norton canes

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Re: The completely self absorbed 2000ad re-read thread
« Reply #1157 on: 09 July, 2021, 10:50:02 AM »
Heh, I haven't visited this thread in ages (sorry, only because I rarely venture into the 'Other Reviews' section) and when I do it's just in time for The Simon Roy Dredd. So I'll just say that as a fan of Prophet I was thrilled to see Simon (or should I call him 'the Roy droid'?) take on a Dredd, and for me the results were fantastic. Did he get the styling of the Judges quite right? Perhaps not, but his realisations of the aliens and their tech more than made up for it. Besides, how many great art droids have turned in slightly 'off' work on their first Dredds, only to go on and nail it after a few progs? The only shame was that Roy couldn't come back and do a few more.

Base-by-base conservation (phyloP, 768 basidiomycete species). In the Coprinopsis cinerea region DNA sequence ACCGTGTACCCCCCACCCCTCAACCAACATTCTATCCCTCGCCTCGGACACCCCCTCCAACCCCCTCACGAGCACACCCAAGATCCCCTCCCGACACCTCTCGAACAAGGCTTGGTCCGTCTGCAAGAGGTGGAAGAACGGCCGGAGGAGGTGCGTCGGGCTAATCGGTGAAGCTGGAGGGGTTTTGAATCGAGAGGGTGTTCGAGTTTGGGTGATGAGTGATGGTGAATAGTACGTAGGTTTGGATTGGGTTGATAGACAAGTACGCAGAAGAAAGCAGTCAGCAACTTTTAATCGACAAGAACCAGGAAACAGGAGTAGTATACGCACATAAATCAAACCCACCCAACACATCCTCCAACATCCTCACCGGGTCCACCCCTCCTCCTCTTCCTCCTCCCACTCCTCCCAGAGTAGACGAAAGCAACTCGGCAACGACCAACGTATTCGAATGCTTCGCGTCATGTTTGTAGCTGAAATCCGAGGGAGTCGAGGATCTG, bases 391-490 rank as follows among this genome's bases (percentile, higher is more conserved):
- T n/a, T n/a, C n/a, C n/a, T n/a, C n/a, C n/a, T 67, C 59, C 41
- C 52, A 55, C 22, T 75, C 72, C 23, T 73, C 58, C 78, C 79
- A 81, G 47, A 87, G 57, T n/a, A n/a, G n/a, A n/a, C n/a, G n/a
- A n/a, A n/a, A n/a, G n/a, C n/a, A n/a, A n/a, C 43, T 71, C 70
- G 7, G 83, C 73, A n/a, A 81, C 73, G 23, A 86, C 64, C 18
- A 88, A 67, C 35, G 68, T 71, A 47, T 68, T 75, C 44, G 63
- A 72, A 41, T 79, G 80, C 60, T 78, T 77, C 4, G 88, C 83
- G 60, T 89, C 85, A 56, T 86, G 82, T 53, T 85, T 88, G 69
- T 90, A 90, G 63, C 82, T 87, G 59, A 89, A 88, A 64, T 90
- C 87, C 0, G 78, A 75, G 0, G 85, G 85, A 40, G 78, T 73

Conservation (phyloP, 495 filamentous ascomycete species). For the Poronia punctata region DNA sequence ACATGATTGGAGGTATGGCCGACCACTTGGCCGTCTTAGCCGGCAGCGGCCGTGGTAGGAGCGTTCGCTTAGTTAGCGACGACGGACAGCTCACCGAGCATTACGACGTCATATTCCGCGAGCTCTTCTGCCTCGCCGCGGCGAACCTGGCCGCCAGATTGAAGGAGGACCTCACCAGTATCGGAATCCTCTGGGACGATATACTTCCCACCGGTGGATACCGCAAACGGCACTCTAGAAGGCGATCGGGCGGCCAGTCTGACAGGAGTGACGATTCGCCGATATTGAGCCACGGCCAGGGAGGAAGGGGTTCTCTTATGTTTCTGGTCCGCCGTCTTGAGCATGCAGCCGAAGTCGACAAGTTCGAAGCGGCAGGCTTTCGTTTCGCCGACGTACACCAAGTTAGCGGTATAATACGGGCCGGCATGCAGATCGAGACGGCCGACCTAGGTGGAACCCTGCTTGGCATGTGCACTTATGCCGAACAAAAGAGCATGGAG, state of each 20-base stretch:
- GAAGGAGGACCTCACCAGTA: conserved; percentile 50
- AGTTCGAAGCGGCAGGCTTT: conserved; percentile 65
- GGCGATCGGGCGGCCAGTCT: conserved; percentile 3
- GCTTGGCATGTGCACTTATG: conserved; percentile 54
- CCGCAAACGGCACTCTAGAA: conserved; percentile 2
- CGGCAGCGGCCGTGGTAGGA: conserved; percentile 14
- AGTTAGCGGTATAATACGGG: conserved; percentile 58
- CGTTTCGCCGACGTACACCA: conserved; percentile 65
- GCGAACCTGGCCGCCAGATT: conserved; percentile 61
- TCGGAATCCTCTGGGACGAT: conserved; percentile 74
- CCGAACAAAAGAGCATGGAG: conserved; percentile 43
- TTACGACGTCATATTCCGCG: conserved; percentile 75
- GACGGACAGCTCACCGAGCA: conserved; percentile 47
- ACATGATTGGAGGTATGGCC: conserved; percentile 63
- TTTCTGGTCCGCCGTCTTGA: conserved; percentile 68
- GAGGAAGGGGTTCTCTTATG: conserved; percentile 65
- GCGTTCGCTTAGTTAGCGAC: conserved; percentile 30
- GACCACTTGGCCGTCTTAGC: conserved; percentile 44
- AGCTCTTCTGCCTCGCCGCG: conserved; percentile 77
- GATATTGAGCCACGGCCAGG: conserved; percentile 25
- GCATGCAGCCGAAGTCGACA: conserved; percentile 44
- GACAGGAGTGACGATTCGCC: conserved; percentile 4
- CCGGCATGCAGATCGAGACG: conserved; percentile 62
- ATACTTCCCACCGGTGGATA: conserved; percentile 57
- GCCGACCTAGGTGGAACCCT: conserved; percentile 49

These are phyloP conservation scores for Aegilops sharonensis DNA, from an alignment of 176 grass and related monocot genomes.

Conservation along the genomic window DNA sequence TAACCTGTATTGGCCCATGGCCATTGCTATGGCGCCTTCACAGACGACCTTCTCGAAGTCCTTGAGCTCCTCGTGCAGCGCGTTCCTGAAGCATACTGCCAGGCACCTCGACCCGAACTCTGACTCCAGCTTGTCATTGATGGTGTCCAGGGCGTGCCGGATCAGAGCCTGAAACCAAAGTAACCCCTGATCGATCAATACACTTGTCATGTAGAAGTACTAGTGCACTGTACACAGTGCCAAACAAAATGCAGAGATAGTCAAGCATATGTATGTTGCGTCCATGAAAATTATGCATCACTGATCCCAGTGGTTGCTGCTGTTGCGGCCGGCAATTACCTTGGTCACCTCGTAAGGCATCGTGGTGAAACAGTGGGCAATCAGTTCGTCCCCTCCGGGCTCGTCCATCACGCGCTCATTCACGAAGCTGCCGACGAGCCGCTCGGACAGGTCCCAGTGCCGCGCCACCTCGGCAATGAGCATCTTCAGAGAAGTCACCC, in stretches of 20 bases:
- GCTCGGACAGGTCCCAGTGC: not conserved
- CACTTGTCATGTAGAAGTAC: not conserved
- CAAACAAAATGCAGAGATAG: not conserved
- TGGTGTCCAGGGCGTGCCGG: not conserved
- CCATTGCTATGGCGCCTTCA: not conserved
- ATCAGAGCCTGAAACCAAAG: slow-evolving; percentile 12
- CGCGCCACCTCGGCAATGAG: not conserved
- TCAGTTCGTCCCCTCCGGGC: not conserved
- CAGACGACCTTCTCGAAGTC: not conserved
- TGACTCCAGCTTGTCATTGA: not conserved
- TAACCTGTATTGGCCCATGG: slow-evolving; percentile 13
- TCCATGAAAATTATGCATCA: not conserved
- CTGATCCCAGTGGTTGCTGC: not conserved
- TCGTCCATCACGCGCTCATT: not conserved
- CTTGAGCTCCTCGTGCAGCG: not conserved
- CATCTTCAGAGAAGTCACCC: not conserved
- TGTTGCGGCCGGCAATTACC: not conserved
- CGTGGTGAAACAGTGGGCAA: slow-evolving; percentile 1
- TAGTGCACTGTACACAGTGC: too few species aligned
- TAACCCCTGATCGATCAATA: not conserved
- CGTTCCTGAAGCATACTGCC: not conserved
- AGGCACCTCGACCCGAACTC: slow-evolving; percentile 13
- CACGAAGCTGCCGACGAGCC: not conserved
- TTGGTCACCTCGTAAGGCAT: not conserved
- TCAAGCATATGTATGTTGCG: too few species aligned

That cover is a bit pants though.

Colin YNWA

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Re: The completely self absorbed 2000ad re-read thread
« Reply #1158 on: 09 July, 2021, 11:05:27 AM »
Heh, I haven't visited this thread in ages (sorry, only because I rarely venture into the 'Other Reviews' section) ...

No one should ever, EVER feel the need to apologise for not reading my mindless drivel!

Colin YNWA

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Re: The completely self absorbed 2000ad re-read thread
« Reply #1159 on: 10 July, 2021, 03:31:40 PM »


Its the end of 2017 as we know and the dog surfing is fine.